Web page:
A Hymn for the Blessed Amateurs

You are not built for life under the fluorescent light, or to be enthroned in an ergonomic chair not nearly as comfortable as it was expensive.  You are not built for the snarl of traffic, angry knots popping up in your shoulders as you endure the slow death of the rush hour freeway.  Not built for spreadsheets and reports, for deadlines and policies, expenditures and fiscal year ends.

You were not created for the grocery store checkout line, doleful toddler screaming from the cart, your paycheck beeping away with one swipe of the barcode after another.  Apples tumbling from their bag, being shoved back in, grayish bruises already appearing on their delicate skin.  Scrambling for the coupons, reminding them not to squish the bread, wondering if you’ll have time to thaw the chicken before dinner.

You were not born to bend a thousand times, stooping to pick up dropped toys, socks, half eaten crackers, wadded napkins.  Not for sleepless nights, smoldering in the steam from the shower, holding a tiny body racked with croupy coughs, his little eyes wide over every strident breath, every rattly wheeze.  Not for the impact of the door being slammed by an angry teenager, fury in her eyes, her existence an eruption that threatens to engulf you both.

No, you are full of music and light, art and imagery.  You were made of something different.  Made for something different.  Your brain hums with beauty, your lips buzz with song, your heart thumps and your palms twitch with the passion, the urge, to create.  The urge is soaring and grandiose, a cathedral with no ceiling, and sometimes it seems so big it can lift you, it can carry you away, whisk you right out of the grocery store checkout lane and into some rapturous otherworld.



Groceries do need to be bought and dinners made.  Angry children need to be calmed and sick children comforted.  Electricity bills need to be paid and legos picked up.  Reports must be filed, paychecks must be earned, and thus traffic must be borne and fluorescent lights endured.

So, for now.

Be born for both. 

Take your paints out of the closet and set up that old easel. The light from the family room will work just fine, if you can’t manage a plein air vista in Tuscany.  Sit down at the piano and shake out those cramped fingers.  Sing in the shower, and the kitchen, and the car.  Open up that computer and type; write something, anything to start.

You can wonder if your time has come and gone, worry the living has bled the life right out of you, even shake your fists at those enviable giants who’ve done this bigger, better, louder, to the tune of fame and riches.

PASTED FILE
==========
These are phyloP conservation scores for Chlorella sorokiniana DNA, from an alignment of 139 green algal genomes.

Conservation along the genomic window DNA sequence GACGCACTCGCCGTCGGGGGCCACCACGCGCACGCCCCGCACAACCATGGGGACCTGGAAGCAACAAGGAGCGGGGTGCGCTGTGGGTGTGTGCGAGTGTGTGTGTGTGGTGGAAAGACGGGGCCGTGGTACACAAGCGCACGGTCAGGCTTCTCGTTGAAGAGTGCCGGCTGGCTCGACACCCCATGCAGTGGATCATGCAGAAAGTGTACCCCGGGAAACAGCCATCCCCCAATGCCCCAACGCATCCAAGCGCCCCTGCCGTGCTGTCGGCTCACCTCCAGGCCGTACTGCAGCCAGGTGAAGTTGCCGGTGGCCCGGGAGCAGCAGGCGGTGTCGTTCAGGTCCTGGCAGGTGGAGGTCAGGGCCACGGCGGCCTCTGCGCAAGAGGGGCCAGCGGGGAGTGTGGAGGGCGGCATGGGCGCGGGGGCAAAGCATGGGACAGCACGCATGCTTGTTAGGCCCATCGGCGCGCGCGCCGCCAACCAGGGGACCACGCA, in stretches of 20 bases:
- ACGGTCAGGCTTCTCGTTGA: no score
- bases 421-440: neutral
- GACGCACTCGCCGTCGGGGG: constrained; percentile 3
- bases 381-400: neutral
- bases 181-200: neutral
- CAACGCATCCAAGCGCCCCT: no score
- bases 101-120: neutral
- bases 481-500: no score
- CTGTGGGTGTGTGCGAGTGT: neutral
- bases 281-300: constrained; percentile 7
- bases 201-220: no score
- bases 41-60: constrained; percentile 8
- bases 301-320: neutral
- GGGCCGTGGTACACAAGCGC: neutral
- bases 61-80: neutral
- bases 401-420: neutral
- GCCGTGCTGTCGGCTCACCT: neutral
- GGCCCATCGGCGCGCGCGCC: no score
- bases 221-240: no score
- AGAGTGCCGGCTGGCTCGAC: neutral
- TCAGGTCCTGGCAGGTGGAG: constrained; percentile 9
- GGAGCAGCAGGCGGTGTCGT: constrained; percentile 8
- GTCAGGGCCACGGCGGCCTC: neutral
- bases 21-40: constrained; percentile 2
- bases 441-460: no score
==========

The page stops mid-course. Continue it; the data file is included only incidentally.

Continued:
Do it anyway.

Because you are made for the winged angel of color dancing across the page.  For the blissful authority of holding the brush, directing a symphony of purely visual delight.  You were born to sing, feeling your voice rise and swell at the summit of the crescendo, a sound so powerful and rich it doesn’t matter if anyone else ever hears it.  You were born to dance, to dip, to arch, to alight — to balance on the edge of liftoff, buoyant, free.  You were born to face off against the keyboard, a duet, a duel, mining the debris of thought for the ultimate prize, the finding of the exact right word.

You are made for stanza and line, forte and pianissimo, charcoal and clay. You were born for form and composition, delight and design.  And what does it matter if the pay for these acts of beauty is in some currency, or if it is in the glorious release of doing the act itself?

The dictionary tells me that the word amateur is a French word, that comes from Latin, meaning “lover.”  To be an amateur is to do something for the love of doing it, and when I think about it that way, it seems like a wonderful compliment, to be told you are an amateur artist.

Statistically speaking, most of us who have this creative fire within will not make a living doing it.  The way I think about it, you can either be a blessed amateur and do what you love or be a former amateur who has surrendered to the march of time and the demands of daily life.  Either way, odds are you are going to be rewarded with a life of obscurity.  But one is a lifetime of beauty, creation, fulfillment, and light.  And the other is the life of the armchair quarterback, out of the game but still hollering at those who are in on the action.  That path is, in truth, nothing more than a life of sitting comfortably. 

And you, amateur poets and painters, were not made for a life of sitting comfortably.  So when your day of living is done, instead of sinking into a comfortable chair, listen to that gentle whisper calling you to make some life, too.  The clatter and the lists and the responsibilities won’t go away, won’t be blotted out by the effort.  And goodness I understand how tired a body can be after all that doing.  But, see, when you create something, you ensure that neither will the little artist inside be blotted out by all the things you weren’t meant to be but have to accomplish anyway. 

So be what you were made to be, in any stolen moment you can.  Be a poet (we need those) and a waitress (hey, we need those, too).  Be the best karaoke-singing, nighttime-story-reading mother you know how to be.  Be the best car salesman by day, drummer by night that has ever played that dingy club down the street.  Sew yourself a dress.  Take a dance class.  Try a gourmet recipe.  Write the book you know will never get published, try out for the part you know you’ll never get, be the person you always wanted to be as often and for as long as you can squeeze it in.  Because you were made for something different, and it’s a birthright that’s here for the taking.  So get out of your armchair, you blessed amateurs, and step into your life.


Photo credit: Nathan Sawaya, used under Creative Commons License


Popular Posts